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and to organized religion and priestcraft. The Bad Man is the vision instilled by priestcraft, but the Buddhists put the emphasis on the views and action - it was these which were right or wrong. Hence they concerned themselves with the promulgation of Truth, and the refutation of Falsehood, and rejected the personality technique. Rightly, they felt that the true teacher was the one who could instill the right views in himself and in others. The false teacher tried to conceal his incapacity by personality assault - assuming that a dead opponent could not refute; today, his miserable descendants try to do the same with personality muck-raking, on the theory that a dead reputation is as effective as the crude physical murder of yore.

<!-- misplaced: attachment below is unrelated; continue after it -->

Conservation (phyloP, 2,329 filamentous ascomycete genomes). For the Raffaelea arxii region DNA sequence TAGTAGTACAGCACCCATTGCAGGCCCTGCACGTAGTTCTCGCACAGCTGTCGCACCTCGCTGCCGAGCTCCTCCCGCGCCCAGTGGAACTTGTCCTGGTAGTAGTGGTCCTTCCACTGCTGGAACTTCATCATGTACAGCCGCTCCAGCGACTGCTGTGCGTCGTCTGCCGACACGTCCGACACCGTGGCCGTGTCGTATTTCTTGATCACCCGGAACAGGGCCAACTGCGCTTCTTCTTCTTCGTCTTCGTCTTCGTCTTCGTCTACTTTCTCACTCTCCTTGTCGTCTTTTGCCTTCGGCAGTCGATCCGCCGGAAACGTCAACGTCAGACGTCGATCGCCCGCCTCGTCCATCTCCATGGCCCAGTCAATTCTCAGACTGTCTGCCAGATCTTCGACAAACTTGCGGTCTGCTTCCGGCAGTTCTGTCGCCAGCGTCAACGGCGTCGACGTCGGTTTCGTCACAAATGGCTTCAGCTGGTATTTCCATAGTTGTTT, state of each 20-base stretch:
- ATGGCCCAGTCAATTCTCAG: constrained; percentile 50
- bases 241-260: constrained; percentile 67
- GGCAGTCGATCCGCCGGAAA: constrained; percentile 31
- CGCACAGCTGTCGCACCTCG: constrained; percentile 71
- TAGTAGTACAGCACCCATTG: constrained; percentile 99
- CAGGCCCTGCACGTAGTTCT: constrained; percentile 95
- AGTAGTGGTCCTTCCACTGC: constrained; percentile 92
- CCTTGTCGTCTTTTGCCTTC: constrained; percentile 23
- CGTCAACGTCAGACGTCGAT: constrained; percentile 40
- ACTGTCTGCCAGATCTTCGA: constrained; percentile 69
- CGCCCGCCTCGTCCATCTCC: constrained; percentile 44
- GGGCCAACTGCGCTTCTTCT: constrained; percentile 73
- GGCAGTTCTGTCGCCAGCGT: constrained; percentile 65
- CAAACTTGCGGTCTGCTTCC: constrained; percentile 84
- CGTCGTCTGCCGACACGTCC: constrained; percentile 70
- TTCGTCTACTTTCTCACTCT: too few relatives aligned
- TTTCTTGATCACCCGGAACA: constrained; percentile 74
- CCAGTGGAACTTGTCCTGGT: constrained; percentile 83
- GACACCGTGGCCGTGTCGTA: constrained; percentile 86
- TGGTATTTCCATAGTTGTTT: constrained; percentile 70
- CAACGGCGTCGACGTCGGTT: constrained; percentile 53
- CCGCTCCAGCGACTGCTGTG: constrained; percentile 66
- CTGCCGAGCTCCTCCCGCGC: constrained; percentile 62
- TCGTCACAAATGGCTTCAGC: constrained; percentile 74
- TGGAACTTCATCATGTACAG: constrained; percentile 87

So we can see why the bad man is yourself. "Yourself" is the personality. It has been made vile by selfishness; and becomes even more so, through the personality exaltation of personality derision. As Eliphas Levi has said, "Cure, therefore, first, your diseased intelligence. The cause of all bewitchments, the poison of all philtres, the power of all sorcerers are there." It is from yourself that evolves that continual disharmony, the "other's" dishonesty, his "bad motives," and the rest. Cure thyself; and half the world will be cured alongside you!

- Alex. Wayman.

Berkley, California.



By Roy Mitchell


Now, having seen how the jewel-thread of our thoughts is the true vehicle of the consciousness of the Ego, we may be in a position to develop an important aspect of a very old and much debated matter.